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Sarbanes-Oxley is an unhealthy export

Sarbanes-Oxley is an unhealthy export

by Rick Turoczy on June 21, 2006

Sarbanes-Oxley, overwhelmingly adopted by Congress in 2002, demonstrates the point. All the misconduct at Enron, WorldCom and their like was already illegal under existing laws. Indeed, every successful criminal prosecution of corporate officers to date has been based on pre-Sox laws and rules. The one prosecution based on Sox – involving Richard Scrushy of HealthSouth – failed. Nonetheless, US leaders needed to signal unambiguously that this conduct would not be tolerated. Sox was hastily and badly drafted, but it promotes several useful ideas. Not least of these are the creation of the Public Company Accounting Oversight Board, the need for companies to maintain and evaluate their internal controls and a two-business-day reporting requirement that would have limited much of the current scandal involving stock option grant backdating.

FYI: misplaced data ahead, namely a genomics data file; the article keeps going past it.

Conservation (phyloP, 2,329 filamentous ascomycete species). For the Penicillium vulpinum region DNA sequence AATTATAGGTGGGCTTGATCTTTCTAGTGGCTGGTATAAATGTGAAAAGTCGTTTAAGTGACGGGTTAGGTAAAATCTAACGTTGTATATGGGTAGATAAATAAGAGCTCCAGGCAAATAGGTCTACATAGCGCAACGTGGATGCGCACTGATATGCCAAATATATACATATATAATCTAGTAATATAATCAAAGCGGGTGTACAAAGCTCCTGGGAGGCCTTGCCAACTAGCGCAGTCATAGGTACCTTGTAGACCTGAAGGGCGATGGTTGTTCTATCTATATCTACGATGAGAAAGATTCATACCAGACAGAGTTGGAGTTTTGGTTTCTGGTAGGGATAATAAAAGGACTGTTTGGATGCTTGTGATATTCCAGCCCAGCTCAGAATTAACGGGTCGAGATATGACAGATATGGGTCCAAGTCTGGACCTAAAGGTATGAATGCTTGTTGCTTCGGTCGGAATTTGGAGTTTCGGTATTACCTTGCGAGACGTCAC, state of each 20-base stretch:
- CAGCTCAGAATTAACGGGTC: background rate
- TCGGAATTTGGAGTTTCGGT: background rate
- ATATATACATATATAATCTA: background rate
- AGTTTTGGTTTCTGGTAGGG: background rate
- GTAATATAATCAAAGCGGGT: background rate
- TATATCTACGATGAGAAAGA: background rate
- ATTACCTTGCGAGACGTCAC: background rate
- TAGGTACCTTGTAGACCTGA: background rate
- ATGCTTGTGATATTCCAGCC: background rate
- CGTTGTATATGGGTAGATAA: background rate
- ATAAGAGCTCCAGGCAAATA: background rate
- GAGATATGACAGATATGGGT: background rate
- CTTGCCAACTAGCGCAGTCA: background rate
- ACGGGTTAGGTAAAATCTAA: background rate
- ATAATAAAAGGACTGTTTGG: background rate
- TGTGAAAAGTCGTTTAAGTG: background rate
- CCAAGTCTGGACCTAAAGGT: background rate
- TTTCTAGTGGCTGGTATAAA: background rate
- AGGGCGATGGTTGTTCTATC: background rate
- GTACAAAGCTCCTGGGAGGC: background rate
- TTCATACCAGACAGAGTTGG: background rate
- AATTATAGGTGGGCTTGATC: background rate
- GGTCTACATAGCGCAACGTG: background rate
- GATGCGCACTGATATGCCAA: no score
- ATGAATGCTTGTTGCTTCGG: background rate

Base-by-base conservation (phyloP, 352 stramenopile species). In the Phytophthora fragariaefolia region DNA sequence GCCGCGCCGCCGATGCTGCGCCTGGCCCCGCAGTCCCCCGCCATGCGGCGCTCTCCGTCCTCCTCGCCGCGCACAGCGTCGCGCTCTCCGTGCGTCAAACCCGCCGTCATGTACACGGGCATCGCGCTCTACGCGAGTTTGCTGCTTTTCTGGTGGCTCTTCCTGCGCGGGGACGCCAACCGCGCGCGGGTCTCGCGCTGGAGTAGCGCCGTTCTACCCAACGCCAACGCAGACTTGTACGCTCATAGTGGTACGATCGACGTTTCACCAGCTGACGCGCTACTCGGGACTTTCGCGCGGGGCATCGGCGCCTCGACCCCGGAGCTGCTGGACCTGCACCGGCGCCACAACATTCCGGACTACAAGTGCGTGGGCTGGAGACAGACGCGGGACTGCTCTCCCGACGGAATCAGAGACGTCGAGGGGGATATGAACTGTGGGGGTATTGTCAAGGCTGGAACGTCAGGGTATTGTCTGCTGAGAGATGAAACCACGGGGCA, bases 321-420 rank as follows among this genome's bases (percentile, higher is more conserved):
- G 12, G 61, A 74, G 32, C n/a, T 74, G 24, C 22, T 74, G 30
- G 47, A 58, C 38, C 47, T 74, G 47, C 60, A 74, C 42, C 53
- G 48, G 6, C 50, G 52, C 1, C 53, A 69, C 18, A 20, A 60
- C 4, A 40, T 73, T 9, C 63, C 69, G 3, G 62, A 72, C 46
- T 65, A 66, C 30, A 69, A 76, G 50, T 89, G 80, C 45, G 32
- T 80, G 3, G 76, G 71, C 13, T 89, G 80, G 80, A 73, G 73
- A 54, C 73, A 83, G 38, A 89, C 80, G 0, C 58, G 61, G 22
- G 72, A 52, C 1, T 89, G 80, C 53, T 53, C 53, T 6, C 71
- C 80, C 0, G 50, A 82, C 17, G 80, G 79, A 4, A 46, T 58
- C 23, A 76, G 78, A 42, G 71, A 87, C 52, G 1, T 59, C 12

The problems with Sox, however, are far more serious than reflected by Congress’s overwhelming enactment. Its “one-size-fits-all” approach to regulation stifles innovation, creativity, risk-taking and competitiveness. Worse, Congress’s exportation of Sox’s standards has created huge difficulties for multinational companies and produced scorn for US standards. This embodiment of American geocentrism has resulted in a loss of foreign listings on US exchanges and diversion of initial public offerings to non-US locales.

Sarbanes-Oxley is an unhealthy export

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